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On the end of a long era in printmaking

Niall Ferguson, writing in Newsweek, has this to say about the global supply of copper:

"[T]he key to the copper story is soaring Asian demand. Asians want modern houses with Western-style wiring and plumbing. They want cars. They want electronic gadgetry. So they want copper. In 2005 China accounted for 22 percent of global copper consumption. In 2009 the figure was 39 percent. Try as they may, the copper miners can’t keep pace. And the supply of copper in the world isn’t limitless. Indeed, if the rest of the world were to consume at just half the American per capita rate (1,386 pounds a year), we’d exhaust all known copper reserves within just 38 years."

What does this have to do with art? In printmaking, experienced practitioners know that a copper plate is the most luxurious metal for working with. It's a soft metal, so it's easier to work with than steel or zinc, yet it's much tougher than aluminium, which is cheap in most senses of the word. Plus, you can get a wider variety of plate tone from a copper plate, including the brightest whites. Rembrandt worked on copper plates:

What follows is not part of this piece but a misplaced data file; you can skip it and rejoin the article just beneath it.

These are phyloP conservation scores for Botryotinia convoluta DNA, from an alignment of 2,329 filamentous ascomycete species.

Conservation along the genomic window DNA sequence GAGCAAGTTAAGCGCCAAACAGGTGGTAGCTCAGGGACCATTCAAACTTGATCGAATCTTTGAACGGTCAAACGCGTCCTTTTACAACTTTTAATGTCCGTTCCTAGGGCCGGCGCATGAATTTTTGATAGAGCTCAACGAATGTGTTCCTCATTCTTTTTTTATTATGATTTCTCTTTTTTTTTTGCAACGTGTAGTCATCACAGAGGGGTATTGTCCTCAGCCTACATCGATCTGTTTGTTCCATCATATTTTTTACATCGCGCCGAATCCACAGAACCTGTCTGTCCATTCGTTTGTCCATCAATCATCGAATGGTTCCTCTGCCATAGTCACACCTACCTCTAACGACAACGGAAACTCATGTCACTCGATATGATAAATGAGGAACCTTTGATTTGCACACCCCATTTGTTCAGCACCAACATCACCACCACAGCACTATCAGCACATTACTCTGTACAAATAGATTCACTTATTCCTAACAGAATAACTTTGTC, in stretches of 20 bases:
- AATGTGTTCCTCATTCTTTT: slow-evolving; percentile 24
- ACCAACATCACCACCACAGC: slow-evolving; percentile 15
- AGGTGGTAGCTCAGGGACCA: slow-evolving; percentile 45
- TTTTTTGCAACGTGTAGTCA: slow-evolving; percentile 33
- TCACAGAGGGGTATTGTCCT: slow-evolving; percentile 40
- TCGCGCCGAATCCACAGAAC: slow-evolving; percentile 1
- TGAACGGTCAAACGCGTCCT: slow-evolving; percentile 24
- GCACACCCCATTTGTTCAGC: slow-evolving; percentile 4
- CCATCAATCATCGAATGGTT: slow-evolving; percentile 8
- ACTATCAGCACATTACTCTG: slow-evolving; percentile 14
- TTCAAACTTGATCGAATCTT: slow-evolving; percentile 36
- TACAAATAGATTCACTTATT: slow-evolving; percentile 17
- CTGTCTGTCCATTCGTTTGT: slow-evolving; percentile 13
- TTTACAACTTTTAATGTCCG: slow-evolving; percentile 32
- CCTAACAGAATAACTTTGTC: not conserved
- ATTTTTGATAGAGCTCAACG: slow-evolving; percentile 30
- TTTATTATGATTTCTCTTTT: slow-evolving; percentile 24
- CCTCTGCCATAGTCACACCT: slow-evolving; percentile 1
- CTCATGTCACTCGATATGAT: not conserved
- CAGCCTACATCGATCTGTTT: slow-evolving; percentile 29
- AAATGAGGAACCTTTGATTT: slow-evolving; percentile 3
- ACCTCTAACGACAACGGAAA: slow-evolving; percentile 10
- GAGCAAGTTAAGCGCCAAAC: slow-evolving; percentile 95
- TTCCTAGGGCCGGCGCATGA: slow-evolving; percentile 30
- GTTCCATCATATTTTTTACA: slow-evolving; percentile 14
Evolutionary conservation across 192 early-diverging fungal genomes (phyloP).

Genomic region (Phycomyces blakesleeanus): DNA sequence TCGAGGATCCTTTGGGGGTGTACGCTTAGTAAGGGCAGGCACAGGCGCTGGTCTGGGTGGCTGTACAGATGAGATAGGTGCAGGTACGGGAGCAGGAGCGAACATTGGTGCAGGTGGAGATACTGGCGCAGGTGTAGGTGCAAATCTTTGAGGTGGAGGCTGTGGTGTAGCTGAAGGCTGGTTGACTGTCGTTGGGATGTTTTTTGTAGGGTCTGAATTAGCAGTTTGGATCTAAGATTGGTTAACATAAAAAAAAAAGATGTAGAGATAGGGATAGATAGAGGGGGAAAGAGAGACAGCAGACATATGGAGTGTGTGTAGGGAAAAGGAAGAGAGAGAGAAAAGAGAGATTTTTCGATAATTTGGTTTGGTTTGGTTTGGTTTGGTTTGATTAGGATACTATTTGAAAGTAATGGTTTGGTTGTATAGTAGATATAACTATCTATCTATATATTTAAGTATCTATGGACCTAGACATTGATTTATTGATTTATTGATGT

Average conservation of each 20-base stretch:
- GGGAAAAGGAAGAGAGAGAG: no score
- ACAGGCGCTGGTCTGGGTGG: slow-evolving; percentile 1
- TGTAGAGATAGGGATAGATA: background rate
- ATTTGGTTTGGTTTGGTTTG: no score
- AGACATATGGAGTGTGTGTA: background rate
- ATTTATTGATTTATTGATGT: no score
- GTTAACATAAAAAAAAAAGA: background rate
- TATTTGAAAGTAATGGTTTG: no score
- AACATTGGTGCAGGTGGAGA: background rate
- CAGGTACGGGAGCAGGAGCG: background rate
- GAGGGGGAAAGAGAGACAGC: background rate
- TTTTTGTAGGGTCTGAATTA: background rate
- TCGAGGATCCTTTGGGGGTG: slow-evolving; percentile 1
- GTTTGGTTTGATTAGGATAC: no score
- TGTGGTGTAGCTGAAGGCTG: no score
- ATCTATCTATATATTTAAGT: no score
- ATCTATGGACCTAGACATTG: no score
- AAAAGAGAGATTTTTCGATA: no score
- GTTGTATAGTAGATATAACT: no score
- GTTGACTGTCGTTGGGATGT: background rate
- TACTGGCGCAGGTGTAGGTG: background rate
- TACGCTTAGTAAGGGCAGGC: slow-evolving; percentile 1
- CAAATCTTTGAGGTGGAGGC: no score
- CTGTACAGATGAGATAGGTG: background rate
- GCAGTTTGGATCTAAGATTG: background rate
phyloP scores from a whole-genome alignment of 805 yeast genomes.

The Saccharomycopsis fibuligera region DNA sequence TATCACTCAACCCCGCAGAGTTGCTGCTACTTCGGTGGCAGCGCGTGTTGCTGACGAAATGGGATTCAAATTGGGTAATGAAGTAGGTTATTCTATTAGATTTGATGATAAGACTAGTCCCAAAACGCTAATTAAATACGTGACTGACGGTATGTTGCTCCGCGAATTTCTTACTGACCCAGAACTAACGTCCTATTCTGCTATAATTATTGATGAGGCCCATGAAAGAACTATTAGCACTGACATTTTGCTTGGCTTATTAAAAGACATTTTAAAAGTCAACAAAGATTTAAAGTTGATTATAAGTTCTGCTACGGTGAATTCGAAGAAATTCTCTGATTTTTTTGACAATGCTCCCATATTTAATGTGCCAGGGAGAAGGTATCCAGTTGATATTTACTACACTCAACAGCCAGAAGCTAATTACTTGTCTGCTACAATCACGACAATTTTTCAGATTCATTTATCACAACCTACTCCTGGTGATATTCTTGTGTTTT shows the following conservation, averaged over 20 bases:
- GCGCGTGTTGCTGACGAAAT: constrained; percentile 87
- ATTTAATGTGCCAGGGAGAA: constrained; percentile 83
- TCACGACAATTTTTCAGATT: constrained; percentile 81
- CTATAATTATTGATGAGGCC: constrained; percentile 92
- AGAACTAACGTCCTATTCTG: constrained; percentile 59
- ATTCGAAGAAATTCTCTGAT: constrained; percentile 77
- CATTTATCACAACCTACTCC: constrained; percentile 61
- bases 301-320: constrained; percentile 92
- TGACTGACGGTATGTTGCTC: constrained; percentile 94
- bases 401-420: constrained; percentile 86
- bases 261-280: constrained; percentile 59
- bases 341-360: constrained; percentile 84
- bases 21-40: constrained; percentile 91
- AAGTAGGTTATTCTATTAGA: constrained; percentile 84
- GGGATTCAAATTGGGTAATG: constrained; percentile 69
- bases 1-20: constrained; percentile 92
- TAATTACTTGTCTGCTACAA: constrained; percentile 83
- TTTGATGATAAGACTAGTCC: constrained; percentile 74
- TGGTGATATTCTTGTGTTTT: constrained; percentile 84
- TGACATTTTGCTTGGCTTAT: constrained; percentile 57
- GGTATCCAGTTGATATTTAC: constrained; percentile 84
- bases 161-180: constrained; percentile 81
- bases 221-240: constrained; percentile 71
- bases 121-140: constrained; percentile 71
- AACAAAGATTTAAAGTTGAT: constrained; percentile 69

So did Picasso:


And so did I when I first learned printmaking. In fact, it was my love for the etchings of these past masters that led me to printmaking in the first place. Here's one of my 'Circe' prints, which uses the same series of techniques as the Picasso print -- aquatint, scraping, hard ground etching, and drypoint:

So when the global supply of copper disappears, one casualty will be a traditional printmaking material that has been used for more than four centuries. Artists will always find other means to express themselves, of course, but I know that I, for one, will miss holding the copper plate out on the flat of my palm, breathing in the oily smell of the ink, slowly wiping the excess ink from the plate with a cloth held in my other hand, and gradually watching as the etched image slowly emerges from a black cloud, like a photographic image rising out of the developing fluid (another process that has virtually died out!).


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